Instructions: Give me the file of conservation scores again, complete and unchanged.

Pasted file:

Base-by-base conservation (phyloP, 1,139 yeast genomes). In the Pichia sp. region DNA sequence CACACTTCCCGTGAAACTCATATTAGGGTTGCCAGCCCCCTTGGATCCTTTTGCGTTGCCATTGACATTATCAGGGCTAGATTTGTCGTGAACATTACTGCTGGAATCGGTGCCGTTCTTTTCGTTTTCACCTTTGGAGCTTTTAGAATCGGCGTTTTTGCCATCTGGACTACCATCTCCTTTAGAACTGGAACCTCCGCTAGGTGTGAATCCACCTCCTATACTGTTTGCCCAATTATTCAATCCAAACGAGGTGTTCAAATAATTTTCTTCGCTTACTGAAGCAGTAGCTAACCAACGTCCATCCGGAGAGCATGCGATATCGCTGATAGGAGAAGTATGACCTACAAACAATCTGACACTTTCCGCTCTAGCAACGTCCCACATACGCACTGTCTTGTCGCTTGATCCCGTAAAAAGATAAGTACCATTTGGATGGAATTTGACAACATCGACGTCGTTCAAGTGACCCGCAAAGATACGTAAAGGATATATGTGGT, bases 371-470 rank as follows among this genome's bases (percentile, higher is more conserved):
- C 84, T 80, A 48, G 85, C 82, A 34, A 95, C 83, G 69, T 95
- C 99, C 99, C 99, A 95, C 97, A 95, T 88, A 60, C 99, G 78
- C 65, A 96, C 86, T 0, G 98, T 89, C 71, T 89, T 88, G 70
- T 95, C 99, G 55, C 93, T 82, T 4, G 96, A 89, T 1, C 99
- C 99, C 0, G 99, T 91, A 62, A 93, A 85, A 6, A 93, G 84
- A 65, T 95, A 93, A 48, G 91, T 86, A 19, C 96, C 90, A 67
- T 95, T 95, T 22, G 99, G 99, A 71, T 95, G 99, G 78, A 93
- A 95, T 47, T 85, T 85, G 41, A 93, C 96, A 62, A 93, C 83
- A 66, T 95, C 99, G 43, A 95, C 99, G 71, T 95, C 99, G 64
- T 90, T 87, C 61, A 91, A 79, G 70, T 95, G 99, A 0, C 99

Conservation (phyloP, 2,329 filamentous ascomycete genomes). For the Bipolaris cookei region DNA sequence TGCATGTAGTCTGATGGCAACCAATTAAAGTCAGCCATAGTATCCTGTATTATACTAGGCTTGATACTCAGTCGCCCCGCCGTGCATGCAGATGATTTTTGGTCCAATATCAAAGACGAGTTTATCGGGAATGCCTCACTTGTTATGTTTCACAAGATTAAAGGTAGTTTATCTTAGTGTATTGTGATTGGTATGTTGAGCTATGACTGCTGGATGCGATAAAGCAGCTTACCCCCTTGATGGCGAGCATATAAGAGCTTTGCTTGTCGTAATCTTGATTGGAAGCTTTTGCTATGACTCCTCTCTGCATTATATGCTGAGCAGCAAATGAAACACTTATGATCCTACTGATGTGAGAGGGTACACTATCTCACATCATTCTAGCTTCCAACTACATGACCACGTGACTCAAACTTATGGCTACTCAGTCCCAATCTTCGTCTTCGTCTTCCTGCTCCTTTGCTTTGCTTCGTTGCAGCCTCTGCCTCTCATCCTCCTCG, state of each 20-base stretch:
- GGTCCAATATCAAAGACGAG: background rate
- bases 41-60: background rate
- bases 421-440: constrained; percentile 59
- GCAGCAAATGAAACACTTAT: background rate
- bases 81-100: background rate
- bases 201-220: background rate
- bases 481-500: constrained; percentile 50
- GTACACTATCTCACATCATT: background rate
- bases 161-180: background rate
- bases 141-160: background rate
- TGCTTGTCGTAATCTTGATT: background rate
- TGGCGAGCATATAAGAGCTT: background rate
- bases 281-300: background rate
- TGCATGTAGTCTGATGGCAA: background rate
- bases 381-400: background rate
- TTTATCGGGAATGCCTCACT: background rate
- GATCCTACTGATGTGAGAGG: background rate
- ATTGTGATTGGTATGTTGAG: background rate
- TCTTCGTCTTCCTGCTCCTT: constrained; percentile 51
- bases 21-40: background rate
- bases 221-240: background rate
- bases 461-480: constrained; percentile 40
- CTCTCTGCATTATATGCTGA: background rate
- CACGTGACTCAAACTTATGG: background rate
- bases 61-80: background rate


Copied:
Base-by-base conservation (phyloP, 1,139 yeast genomes). In the Pichia sp. region DNA sequence CACACTTCCCGTGAAACTCATATTAGGGTTGCCAGCCCCCTTGGATCCTTTTGCGTTGCCATTGACATTATCAGGGCTAGATTTGTCGTGAACATTACTGCTGGAATCGGTGCCGTTCTTTTCGTTTTCACCTTTGGAGCTTTTAGAATCGGCGTTTTTGCCATCTGGACTACCATCTCCTTTAGAACTGGAACCTCCGCTAGGTGTGAATCCACCTCCTATACTGTTTGCCCAATTATTCAATCCAAACGAGGTGTTCAAATAATTTTCTTCGCTTACTGAAGCAGTAGCTAACCAACGTCCATCCGGAGAGCATGCGATATCGCTGATAGGAGAAGTATGACCTACAAACAATCTGACACTTTCCGCTCTAGCAACGTCCCACATACGCACTGTCTTGTCGCTTGATCCCGTAAAAAGATAAGTACCATTTGGATGGAATTTGACAACATCGACGTCGTTCAAGTGACCCGCAAAGATACGTAAAGGATATATGTGGT, bases 371-470 rank as follows among this genome's bases (percentile, higher is more conserved):
- C 84, T 80, A 48, G 85, C 82, A 34, A 95, C 83, G 69, T 95
- C 99, C 99, C 99, A 95, C 97, A 95, T 88, A 60, C 99, G 78
- C 65, A 96, C 86, T 0, G 98, T 89, C 71, T 89, T 88, G 70
- T 95, C 99, G 55, C 93, T 82, T 4, G 96, A 89, T 1, C 99
- C 99, C 0, G 99, T 91, A 62, A 93, A 85, A 6, A 93, G 84
- A 65, T 95, A 93, A 48, G 91, T 86, A 19, C 96, C 90, A 67
- T 95, T 95, T 22, G 99, G 99, A 71, T 95, G 99, G 78, A 93
- A 95, T 47, T 85, T 85, G 41, A 93, C 96, A 62, A 93, C 83
- A 66, T 95, C 99, G 43, A 95, C 99, G 71, T 95, C 99, G 64
- T 90, T 87, C 61, A 91, A 79, G 70, T 95, G 99, A 0, C 99

Conservation (phyloP, 2,329 filamentous ascomycete genomes). For the Bipolaris cookei region DNA sequence TGCATGTAGTCTGATGGCAACCAATTAAAGTCAGCCATAGTATCCTGTATTATACTAGGCTTGATACTCAGTCGCCCCGCCGTGCATGCAGATGATTTTTGGTCCAATATCAAAGACGAGTTTATCGGGAATGCCTCACTTGTTATGTTTCACAAGATTAAAGGTAGTTTATCTTAGTGTATTGTGATTGGTATGTTGAGCTATGACTGCTGGATGCGATAAAGCAGCTTACCCCCTTGATGGCGAGCATATAAGAGCTTTGCTTGTCGTAATCTTGATTGGAAGCTTTTGCTATGACTCCTCTCTGCATTATATGCTGAGCAGCAAATGAAACACTTATGATCCTACTGATGTGAGAGGGTACACTATCTCACATCATTCTAGCTTCCAACTACATGACCACGTGACTCAAACTTATGGCTACTCAGTCCCAATCTTCGTCTTCGTCTTCCTGCTCCTTTGCTTTGCTTCGTTGCAGCCTCTGCCTCTCATCCTCCTCG, state of each 20-base stretch:
- GGTCCAATATCAAAGACGAG: background rate
- bases 41-60: background rate
- bases 421-440: constrained; percentile 59
- GCAGCAAATGAAACACTTAT: background rate
- bases 81-100: background rate
- bases 201-220: background rate
- bases 481-500: constrained; percentile 50
- GTACACTATCTCACATCATT: background rate
- bases 161-180: background rate
- bases 141-160: background rate
- TGCTTGTCGTAATCTTGATT: background rate
- TGGCGAGCATATAAGAGCTT: background rate
- bases 281-300: background rate
- TGCATGTAGTCTGATGGCAA: background rate
- bases 381-400: background rate
- TTTATCGGGAATGCCTCACT: background rate
- GATCCTACTGATGTGAGAGG: background rate
- ATTGTGATTGGTATGTTGAG: background rate
- TCTTCGTCTTCCTGCTCCTT: constrained; percentile 51
- bases 21-40: background rate
- bases 221-240: background rate
- bases 461-480: constrained; percentile 40
- CTCTCTGCATTATATGCTGA: background rate
- CACGTGACTCAAACTTATGG: background rate
- bases 61-80: background rate